Mega extension for capital’s metro
Construction of a 6.5 km section of underground railway (metro) line will complete the missing central section of line 2 in Sofia, Bulgaria’s capital city. Scheduled to end in 2012, the project will cut journey times within the city and help to tackle its growing road congestion.
Projects such as this are helping the EU to become a smart, sustainable and inclusive economy by 2020, as set out in the EU 2020 growth strategy. The EU is facing some tough challenges, including an ageing population, an insufficiently qualified workforce, the need for greater innovation, striking a balance between economic growth and environmental degradation, and ensuring secure, clean energy supplies. Regional policy projects across the EU are playing an active role in dealing with these and many other challenges, by undertaking projects designed to generate employment, raise educational achievement, develop renewable energy sources, boost productivity and give all citizens access to opportunities. The projects and the regions play a pivotal role in this, as they generate real results that contribute to achieving the strategy’s key goals.
The vital new link will include seven metro stations. It forms part of an expanding metro system that will eventually include three lines, all intersecting in the city centre, and more than 60 stations.
Foundations of a smart, sustainable system
Sofia’s metro system has been struggling to cope with a burgeoning population (the city already has around 1.6 million inhabitants) and increasing car ownership. The new project plugs a 6.5 km gap in the metro’s line 2. Running from the city’s north-west to its south-east, the extension will be built from the Nadejda road junction, via the Central Railway Station and Sveta Nedelya square, to Cherni Vrah Boulevard. The project will also involve the construction of 4.4 km of tunnels; five stations will be newly built.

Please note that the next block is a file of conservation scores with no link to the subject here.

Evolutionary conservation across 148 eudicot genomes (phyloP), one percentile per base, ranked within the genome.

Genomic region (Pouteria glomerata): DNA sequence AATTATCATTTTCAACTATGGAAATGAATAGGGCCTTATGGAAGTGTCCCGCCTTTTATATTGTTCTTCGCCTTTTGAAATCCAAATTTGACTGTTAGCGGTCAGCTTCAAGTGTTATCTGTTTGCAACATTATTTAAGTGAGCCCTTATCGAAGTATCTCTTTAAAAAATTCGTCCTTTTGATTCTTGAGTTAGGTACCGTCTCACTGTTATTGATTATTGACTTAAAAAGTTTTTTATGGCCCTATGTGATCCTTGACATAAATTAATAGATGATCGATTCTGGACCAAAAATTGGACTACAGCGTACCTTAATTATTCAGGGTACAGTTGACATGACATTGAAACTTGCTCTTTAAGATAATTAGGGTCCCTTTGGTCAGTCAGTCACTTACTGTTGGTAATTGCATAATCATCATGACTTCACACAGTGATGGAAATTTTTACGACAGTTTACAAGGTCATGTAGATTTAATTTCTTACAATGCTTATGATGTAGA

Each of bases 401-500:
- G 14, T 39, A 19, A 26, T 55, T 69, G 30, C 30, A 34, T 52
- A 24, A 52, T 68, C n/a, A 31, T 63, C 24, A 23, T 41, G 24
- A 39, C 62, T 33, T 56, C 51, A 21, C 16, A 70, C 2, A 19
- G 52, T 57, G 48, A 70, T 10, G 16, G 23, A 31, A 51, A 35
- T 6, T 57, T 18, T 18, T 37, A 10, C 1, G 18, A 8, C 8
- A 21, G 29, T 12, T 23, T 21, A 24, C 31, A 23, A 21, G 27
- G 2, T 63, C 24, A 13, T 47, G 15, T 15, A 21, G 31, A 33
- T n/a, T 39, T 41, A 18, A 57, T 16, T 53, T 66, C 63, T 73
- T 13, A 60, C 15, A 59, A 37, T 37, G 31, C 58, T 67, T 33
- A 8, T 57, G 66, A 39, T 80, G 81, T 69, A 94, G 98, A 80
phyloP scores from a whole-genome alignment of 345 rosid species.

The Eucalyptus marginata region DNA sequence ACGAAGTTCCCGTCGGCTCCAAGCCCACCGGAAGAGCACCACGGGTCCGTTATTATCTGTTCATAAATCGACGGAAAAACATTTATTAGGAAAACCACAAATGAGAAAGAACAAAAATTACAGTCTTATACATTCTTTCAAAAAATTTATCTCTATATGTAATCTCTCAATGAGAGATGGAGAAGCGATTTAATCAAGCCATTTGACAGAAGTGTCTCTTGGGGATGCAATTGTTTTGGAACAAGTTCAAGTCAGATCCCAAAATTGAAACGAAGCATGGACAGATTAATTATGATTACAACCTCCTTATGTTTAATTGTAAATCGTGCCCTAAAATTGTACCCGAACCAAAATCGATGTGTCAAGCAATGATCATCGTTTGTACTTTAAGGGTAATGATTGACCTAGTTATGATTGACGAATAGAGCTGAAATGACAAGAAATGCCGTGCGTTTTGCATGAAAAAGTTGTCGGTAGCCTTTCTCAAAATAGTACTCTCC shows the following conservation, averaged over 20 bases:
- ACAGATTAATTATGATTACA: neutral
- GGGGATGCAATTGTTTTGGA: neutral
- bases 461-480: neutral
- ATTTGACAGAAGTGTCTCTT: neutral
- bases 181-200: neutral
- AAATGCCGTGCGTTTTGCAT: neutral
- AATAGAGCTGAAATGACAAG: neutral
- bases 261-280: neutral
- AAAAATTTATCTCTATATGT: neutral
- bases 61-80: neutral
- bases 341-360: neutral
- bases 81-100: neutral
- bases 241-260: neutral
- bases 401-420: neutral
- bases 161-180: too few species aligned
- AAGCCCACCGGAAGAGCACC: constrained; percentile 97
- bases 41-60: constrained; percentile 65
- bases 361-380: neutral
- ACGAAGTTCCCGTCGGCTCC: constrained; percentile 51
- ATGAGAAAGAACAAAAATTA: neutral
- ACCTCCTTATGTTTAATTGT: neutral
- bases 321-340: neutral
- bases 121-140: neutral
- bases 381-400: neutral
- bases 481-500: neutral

More passengers on board
Upon completion, the number of network users will grow dramatically from 78 000 to a staggering 295 000 passengers/day. Capacity could be increased in future by using five-car train sets instead of the current four. Journeys will be faster and connections with surface trains, buses and the planned metro link to Sofia’s international airport easier. The new link will see 1 500 jobs created during the development phase, another 360 long-term.
Lean, green transport machine
The time saved due to faster travel times by metro, compared to public transport above ground, should amount to 19 300 hours/day. Measured in money terms, this equates to estimated annual savings of €35.27 million. Furthermore, the number of over-ground vehicles will decrease by about 30 trams and 52 buses, saving some €3.11 million annually. Road transport accidents and incidents are consequently expected to fall significantly, resulting in further savings of up to €8.6 million per year. On the green side of the equation, levels of air pollution look set to fall, with 11 500 tons less CO2 emitted into the air each year.